age. According to the Census Bureau, nearly all net job creation in the
U.S. since 1980 occurred in firms less than five years old. A Kauffman
Foundation report released yesterday shows that as recently as 2007,
two-thirds of the jobs created were in such firms. Put more starkly,
without new businesses, job creation in the American economy would have
been negative for many years.
The authors go on to cite economic and regulatory barriers that are in the way of young companies and propose a four pronged solution.
Welcome immigrants seeking scientific training to our universities by granting permanent residency and work status.
Unbridle academic entrepreneurs by opening up licensing to non-university entities.
Provide easier assess to capital.
Fix the cost burden of SOX compliance for small companies.
Seems like a reasonable course of action to me. How about you?
He is writing about the interesting things that happen when
technology innovation and business execution impact each other. How
technologists can get things done in a technology company and what
business managers need to know to be successful. When Worlds Collide is about how organizations can succeed when
business execution and technology innovation seem to be on a collision
course. The "hey, you got your peanut butter on my chocolate" result.
Rich has an impressive background. He was in charge of the rebirth of undergraduate education in computer science at Georgia Tech, Chief Technology Officer
at Hewlett-Packard, VP of Computer Science
Research at Bellcore, and Director of
Computing Research at the National Science Foundation. I had the chance to meet him at a football game a few years back. He is nice guy. And much easier to talk to than his background might suggest.
Remember Nina. That lady I thought was a god send. She's a liar too.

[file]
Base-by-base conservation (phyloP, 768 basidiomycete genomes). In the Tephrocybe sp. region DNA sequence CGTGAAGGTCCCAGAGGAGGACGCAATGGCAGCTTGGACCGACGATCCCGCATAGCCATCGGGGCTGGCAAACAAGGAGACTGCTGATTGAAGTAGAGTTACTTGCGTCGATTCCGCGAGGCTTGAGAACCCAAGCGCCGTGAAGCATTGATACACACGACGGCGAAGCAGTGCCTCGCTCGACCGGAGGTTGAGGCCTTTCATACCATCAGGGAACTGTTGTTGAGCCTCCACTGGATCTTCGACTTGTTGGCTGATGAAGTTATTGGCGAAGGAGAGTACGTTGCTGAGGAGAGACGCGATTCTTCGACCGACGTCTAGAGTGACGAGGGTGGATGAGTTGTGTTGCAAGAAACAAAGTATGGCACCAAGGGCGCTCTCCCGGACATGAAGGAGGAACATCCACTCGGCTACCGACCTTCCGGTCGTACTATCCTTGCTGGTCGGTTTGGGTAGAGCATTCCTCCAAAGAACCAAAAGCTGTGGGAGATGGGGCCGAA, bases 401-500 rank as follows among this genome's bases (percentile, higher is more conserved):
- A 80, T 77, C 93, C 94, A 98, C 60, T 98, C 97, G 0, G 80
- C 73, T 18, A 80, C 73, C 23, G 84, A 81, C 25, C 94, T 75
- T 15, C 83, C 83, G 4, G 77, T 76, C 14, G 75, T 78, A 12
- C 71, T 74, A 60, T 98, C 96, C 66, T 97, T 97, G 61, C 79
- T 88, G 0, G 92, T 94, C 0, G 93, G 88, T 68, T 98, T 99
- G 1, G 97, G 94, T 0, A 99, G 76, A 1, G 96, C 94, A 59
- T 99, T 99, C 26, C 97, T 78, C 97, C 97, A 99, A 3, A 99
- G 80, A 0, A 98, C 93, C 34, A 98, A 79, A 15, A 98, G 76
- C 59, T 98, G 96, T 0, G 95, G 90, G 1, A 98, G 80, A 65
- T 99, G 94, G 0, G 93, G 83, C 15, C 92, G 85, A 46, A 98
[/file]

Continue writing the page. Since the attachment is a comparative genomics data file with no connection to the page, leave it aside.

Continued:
My wireless modem never showed up on Friday.
Gotta give AT&T a little credit though. Mike showed up. I speed tested the AT&T service on Friday morning. Maxed out at 3Mbps. I signed up for 6Mbps. So I had to call technical support (my fifth AT&T call in this ordeal). It was about 7:30 am. They made me run an AT&T speed test. Like the SpeakEasy speed test was wrong.
Told me they were going to send out a tech. Gave me a window of 8 - 12. Gave them my cell. I'm going to work. Mike shows up at around 9:10 am. Abby is still home. Checks the outside equipment. Says he has to get some stuff. Goes away.
I go away. Have a fun weekend.
Come home Sunday night. Speed check. 6.2Mbps down, 435Mbps up. $32.95 a month. Rock on.
Abby checks voice mail. Mike called over the weekend. Upgraded the service. Left his cell phone number in the event we had any issues.
But remember, my wireless modem never showed up on Friday. So I called customer service (call #6) on Monday, cause AT&T's convenient for them customer service hours are 8 to 7 on weekdays. There was no record of an order. Lady places another order for the wireless modem. Tells me it will be here by Tuesday.
Tuesday comes and goes. No wireless modem. I am really not surprised. The rep that promised me that it would be
here was not able to provide me with a tracking number. Was
not able to send me a tracking number when I asked if she would do so
via email when it was available. Automated package tracking notification seems a
bit beyond AT&T's capabilities thus far in the 21st century.
So I called customer service (call #7) on Wednesday morning, cause AT&T's convenient
for them customer service hours are 8 to 7 on weekdays. Guy tells me he needs to transfer me to another queue. Puts me on hold for a bit. Comes back asks me to wait. Puts me on hold for a bit. Comes back and tells me to call back later. They are too busy. Gives me a specific number to call and tells me to call back later. When I tell him the number he gave me is the same number I called. He is dumbfounded. Tells me to call the number and select option #4.
I wait a few hours. I called customer service (call #8). There is no option #4. It is all voice activated. Get Ray. Nice lady. She can actually provide a tracking number. Wireless modem to be delivered today. The anticipation is killing me.